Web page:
Love | Most perfectly imperfect Netflix shows

Before you dismiss the series for its name and move on, hold on that click and read it out loud, Love is one of the most imperfectly perfect series on Netflix that portrays the complications of romance and emotions in the best way possible.

Love is a 10-part Netflix series that follows the slow-developing relationship between Gus and Mickey, as well as the assorted oddballs that surround them. As the title suggests, this is a long, slow-motion deconstruction of how a relationship can evolve. Amidst a relationship mired with setbacks and detours, and a strong sense of L.A. as a backdrop with a dig on the entertainment industry, the ruthlessness and acceptance of love is still central. The show depicts that most complex yet most simple human emotion on screen with ease, making you relate to the story. But they don’t promise a happy ending, which makes the sadistic comedy at times a nerve-wracking experience. Perhaps that’s because the show remains firmly grounded in the real world, where happy endings are rarely a guarantee.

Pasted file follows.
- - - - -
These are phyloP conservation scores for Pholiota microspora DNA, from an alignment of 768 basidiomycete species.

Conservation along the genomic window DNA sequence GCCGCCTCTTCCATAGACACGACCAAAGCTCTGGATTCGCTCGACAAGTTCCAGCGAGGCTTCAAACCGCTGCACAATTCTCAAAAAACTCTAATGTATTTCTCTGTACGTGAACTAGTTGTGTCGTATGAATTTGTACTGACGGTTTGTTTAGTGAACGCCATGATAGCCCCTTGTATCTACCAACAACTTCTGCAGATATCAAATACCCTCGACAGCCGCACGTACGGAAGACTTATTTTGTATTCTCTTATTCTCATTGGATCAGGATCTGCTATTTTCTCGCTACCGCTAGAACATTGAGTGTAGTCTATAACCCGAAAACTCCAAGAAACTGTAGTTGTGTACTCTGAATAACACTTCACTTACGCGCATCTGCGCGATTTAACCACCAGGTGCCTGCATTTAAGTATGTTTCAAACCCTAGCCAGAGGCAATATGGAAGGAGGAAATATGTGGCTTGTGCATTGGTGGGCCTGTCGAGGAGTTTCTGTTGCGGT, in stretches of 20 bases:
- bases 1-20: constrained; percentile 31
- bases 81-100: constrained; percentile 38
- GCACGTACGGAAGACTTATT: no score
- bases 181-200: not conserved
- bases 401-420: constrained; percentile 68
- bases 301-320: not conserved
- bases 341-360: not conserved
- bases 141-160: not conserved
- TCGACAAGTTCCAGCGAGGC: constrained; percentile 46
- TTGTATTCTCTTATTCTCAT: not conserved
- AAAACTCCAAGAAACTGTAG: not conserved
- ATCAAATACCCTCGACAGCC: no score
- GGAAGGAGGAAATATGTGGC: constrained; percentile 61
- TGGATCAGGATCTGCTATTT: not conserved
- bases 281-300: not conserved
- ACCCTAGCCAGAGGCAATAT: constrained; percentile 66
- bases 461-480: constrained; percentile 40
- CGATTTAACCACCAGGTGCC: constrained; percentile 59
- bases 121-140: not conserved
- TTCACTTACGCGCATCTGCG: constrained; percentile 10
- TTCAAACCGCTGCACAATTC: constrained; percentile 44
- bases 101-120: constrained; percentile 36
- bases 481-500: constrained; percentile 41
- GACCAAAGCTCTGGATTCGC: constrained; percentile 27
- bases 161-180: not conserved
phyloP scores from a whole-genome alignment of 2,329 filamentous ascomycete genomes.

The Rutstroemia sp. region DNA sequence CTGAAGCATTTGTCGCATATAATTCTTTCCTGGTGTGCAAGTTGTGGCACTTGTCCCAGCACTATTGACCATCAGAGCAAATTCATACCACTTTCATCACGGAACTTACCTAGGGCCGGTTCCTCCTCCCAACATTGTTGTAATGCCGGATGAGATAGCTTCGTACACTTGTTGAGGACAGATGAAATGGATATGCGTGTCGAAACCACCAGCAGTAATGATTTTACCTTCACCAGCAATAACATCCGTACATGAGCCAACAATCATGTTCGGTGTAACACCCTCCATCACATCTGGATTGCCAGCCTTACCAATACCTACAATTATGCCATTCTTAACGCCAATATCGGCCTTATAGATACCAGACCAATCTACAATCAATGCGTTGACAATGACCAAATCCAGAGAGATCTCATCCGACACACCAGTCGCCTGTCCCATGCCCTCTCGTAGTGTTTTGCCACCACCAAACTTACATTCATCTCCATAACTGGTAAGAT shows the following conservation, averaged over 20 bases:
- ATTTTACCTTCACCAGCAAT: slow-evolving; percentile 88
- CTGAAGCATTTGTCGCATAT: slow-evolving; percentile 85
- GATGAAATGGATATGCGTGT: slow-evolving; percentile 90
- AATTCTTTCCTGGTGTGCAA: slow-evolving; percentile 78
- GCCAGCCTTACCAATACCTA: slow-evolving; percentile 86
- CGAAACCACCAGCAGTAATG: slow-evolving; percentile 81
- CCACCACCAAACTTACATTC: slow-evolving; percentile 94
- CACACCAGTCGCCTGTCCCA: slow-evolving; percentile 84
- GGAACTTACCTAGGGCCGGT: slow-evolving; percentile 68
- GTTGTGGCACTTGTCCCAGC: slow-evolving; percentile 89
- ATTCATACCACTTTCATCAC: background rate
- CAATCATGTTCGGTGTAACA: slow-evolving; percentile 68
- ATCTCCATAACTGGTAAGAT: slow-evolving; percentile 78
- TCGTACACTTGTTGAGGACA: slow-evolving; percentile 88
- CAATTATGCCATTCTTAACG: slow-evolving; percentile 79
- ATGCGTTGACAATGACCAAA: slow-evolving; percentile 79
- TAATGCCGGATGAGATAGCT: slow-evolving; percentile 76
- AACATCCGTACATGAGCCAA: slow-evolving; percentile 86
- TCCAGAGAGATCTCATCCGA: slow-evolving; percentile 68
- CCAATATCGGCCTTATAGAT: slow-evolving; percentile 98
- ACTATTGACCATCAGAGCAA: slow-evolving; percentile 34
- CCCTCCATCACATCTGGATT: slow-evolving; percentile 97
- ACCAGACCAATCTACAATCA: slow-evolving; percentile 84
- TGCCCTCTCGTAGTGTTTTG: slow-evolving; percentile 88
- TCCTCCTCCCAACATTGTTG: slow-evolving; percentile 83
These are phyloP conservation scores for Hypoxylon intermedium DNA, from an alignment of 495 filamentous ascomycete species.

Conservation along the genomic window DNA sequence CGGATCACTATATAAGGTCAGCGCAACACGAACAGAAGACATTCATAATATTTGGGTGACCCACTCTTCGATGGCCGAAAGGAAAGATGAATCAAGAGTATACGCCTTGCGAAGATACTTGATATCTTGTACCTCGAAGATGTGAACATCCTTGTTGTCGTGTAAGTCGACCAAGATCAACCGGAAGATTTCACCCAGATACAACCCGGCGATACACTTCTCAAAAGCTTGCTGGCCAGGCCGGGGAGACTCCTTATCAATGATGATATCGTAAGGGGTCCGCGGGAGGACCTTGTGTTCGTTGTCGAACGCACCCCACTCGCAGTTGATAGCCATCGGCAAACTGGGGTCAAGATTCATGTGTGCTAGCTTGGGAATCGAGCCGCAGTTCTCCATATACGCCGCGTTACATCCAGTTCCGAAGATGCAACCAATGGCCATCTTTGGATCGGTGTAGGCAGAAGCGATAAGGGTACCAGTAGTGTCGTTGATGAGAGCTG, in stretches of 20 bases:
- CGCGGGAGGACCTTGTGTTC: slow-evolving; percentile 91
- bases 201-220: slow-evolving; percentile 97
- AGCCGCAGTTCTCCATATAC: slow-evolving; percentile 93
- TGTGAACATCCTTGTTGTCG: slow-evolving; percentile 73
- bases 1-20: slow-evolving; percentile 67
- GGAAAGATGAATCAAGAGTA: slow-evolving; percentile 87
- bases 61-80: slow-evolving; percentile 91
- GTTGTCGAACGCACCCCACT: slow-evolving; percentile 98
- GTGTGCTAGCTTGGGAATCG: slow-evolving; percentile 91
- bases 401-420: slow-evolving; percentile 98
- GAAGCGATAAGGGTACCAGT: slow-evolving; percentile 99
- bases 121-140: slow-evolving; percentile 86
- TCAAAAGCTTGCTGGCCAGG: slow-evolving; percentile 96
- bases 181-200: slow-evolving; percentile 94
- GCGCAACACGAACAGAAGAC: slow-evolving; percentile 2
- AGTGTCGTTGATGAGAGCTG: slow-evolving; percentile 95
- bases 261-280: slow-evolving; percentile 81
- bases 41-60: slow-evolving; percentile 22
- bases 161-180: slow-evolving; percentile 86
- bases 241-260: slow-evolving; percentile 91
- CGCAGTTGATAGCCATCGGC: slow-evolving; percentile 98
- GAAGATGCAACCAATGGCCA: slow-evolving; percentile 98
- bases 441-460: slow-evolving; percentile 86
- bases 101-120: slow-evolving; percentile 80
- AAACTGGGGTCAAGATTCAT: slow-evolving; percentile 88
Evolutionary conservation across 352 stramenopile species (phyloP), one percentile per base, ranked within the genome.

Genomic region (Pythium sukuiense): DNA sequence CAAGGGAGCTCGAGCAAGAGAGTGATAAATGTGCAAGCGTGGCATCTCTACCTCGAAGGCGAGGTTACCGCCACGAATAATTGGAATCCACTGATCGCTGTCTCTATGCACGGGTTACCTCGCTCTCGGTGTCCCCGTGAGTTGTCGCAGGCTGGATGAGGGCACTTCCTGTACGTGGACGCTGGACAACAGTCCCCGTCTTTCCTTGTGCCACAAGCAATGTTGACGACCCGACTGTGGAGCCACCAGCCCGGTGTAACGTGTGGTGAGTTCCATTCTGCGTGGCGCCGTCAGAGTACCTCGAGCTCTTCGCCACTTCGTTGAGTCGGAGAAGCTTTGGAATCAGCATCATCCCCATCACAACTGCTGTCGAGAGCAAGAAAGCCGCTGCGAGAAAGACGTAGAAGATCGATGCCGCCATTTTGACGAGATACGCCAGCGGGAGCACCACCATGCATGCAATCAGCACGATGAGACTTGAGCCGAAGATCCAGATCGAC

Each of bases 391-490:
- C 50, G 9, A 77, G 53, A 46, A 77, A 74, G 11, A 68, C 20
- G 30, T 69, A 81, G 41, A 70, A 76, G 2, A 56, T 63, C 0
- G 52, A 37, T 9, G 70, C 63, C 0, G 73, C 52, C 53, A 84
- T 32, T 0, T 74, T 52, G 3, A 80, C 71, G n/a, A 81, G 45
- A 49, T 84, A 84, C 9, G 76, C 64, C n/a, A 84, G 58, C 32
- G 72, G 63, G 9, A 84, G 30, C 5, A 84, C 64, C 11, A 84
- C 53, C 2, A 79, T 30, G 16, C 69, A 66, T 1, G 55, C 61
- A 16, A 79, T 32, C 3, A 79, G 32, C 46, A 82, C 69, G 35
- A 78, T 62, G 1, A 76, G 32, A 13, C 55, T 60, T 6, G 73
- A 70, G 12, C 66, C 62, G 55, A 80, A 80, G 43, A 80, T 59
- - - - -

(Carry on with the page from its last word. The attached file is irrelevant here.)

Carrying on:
It’s not a show about fundamentally happy people, but it wears it on its sleeve — as well as the fact that while the title might be “Love,” love is not the solution to these characters’ problems. However, love is there. Right on the screen, just not in the form you imagine (real-life much?)

Love is not without flaws, the pacing of the episodes gets to you at times and the will-they-won’t-they narrative forces you to the brink of opting out. But just before you do, something happens and you are left with what is fast becoming basic speak – ‘just one more episode’. As imperfect as the series may be, in its best moments Love insightfully captures something elusive: the scary moment when reckless habit gives way to the problem. And the moment when it becomes frighteningly apparent that no sudden maturity, no external luck, epiphany, or turn of fate, will pluck you out of a bad routine. The leads of Love are not idols, they are humans. They are vulnerable and their flaws make them engaging enough to invest in. Love traverses some rarer stuff in intriguingly idiosyncratic ways. It’s a show for all the lost souls in the world. So while you make faces over all the romance present in the world, be open and accept this Love into your binge list. This one won’t disappoint.

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